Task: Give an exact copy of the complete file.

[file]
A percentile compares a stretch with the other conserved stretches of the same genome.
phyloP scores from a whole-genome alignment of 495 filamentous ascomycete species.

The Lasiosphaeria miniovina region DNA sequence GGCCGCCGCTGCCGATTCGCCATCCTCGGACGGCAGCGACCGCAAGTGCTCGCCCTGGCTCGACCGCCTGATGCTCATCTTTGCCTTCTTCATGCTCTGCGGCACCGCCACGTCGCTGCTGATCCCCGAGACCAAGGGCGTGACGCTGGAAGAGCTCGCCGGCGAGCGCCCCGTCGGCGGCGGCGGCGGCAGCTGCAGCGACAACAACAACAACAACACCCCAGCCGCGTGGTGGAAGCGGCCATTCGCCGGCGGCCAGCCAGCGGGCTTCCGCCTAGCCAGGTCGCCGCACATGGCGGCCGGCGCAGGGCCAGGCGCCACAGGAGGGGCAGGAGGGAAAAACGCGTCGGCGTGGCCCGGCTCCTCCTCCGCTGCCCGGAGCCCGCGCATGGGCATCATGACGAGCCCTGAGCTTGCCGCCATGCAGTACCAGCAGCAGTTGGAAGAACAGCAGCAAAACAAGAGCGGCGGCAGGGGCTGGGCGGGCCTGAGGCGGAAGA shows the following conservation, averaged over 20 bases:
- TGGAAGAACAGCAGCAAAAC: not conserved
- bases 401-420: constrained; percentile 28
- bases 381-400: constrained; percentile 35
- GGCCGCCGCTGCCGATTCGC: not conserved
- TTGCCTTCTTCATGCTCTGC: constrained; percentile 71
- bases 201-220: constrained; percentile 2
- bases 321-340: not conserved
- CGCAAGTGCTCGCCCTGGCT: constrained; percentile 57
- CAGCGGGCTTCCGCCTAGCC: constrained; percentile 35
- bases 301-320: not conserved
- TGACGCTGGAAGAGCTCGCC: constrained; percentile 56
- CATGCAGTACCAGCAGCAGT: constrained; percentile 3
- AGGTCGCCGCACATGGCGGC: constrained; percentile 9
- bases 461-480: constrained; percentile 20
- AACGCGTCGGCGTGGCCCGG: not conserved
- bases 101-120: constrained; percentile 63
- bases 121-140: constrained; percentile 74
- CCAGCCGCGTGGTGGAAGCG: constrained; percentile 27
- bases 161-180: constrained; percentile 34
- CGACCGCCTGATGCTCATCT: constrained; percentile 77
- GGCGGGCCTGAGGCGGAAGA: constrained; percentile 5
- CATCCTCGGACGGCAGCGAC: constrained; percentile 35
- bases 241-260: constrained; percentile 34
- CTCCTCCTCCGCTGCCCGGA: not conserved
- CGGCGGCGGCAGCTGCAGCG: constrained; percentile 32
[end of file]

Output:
A percentile compares a stretch with the other conserved stretches of the same genome.
phyloP scores from a whole-genome alignment of 495 filamentous ascomycete species.

The Lasiosphaeria miniovina region DNA sequence GGCCGCCGCTGCCGATTCGCCATCCTCGGACGGCAGCGACCGCAAGTGCTCGCCCTGGCTCGACCGCCTGATGCTCATCTTTGCCTTCTTCATGCTCTGCGGCACCGCCACGTCGCTGCTGATCCCCGAGACCAAGGGCGTGACGCTGGAAGAGCTCGCCGGCGAGCGCCCCGTCGGCGGCGGCGGCGGCAGCTGCAGCGACAACAACAACAACAACACCCCAGCCGCGTGGTGGAAGCGGCCATTCGCCGGCGGCCAGCCAGCGGGCTTCCGCCTAGCCAGGTCGCCGCACATGGCGGCCGGCGCAGGGCCAGGCGCCACAGGAGGGGCAGGAGGGAAAAACGCGTCGGCGTGGCCCGGCTCCTCCTCCGCTGCCCGGAGCCCGCGCATGGGCATCATGACGAGCCCTGAGCTTGCCGCCATGCAGTACCAGCAGCAGTTGGAAGAACAGCAGCAAAACAAGAGCGGCGGCAGGGGCTGGGCGGGCCTGAGGCGGAAGA shows the following conservation, averaged over 20 bases:
- TGGAAGAACAGCAGCAAAAC: not conserved
- bases 401-420: constrained; percentile 28
- bases 381-400: constrained; percentile 35
- GGCCGCCGCTGCCGATTCGC: not conserved
- TTGCCTTCTTCATGCTCTGC: constrained; percentile 71
- bases 201-220: constrained; percentile 2
- bases 321-340: not conserved
- CGCAAGTGCTCGCCCTGGCT: constrained; percentile 57
- CAGCGGGCTTCCGCCTAGCC: constrained; percentile 35
- bases 301-320: not conserved
- TGACGCTGGAAGAGCTCGCC: constrained; percentile 56
- CATGCAGTACCAGCAGCAGT: constrained; percentile 3
- AGGTCGCCGCACATGGCGGC: constrained; percentile 9
- bases 461-480: constrained; percentile 20
- AACGCGTCGGCGTGGCCCGG: not conserved
- bases 101-120: constrained; percentile 63
- bases 121-140: constrained; percentile 74
- CCAGCCGCGTGGTGGAAGCG: constrained; percentile 27
- bases 161-180: constrained; percentile 34
- CGACCGCCTGATGCTCATCT: constrained; percentile 77
- GGCGGGCCTGAGGCGGAAGA: constrained; percentile 5
- CATCCTCGGACGGCAGCGAC: constrained; percentile 35
- bases 241-260: constrained; percentile 34
- CTCCTCCTCCGCTGCCCGGA: not conserved
- CGGCGGCGGCAGCTGCAGCG: constrained; percentile 32